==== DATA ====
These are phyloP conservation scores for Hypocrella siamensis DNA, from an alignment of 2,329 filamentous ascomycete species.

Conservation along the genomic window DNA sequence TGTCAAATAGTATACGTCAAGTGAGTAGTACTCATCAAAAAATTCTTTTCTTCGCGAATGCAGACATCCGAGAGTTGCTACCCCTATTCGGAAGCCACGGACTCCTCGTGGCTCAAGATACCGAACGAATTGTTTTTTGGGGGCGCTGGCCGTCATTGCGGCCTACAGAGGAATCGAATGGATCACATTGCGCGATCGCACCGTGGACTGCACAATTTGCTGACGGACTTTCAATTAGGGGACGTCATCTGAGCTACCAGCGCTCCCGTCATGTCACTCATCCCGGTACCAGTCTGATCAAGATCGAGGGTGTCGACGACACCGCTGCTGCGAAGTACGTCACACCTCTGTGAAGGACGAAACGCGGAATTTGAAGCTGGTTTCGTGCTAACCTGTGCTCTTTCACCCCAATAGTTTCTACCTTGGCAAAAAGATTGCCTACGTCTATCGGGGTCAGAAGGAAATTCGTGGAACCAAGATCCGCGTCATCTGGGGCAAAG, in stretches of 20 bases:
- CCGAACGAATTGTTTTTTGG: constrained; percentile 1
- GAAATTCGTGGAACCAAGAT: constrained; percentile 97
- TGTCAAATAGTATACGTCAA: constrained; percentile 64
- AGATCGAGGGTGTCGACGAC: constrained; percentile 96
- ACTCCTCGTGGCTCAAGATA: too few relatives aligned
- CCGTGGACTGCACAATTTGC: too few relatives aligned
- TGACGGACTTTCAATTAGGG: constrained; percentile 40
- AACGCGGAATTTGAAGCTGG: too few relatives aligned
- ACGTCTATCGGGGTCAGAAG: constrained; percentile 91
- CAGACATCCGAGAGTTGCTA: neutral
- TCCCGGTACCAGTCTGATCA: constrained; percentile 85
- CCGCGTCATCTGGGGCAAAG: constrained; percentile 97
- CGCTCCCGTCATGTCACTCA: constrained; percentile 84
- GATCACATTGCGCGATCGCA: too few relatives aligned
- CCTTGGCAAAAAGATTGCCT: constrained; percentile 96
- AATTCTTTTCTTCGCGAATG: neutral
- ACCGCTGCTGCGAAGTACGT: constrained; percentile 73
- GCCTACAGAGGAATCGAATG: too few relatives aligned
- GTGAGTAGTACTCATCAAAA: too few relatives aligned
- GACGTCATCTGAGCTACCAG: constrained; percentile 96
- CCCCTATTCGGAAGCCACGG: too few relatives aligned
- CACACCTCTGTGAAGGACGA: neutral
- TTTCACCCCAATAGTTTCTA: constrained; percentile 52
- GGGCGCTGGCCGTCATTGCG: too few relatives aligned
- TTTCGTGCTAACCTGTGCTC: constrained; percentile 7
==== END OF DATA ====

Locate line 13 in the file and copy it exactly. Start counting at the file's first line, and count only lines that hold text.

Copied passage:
- TCCCGGTACCAGTCTGATCA: constrained; percentile 85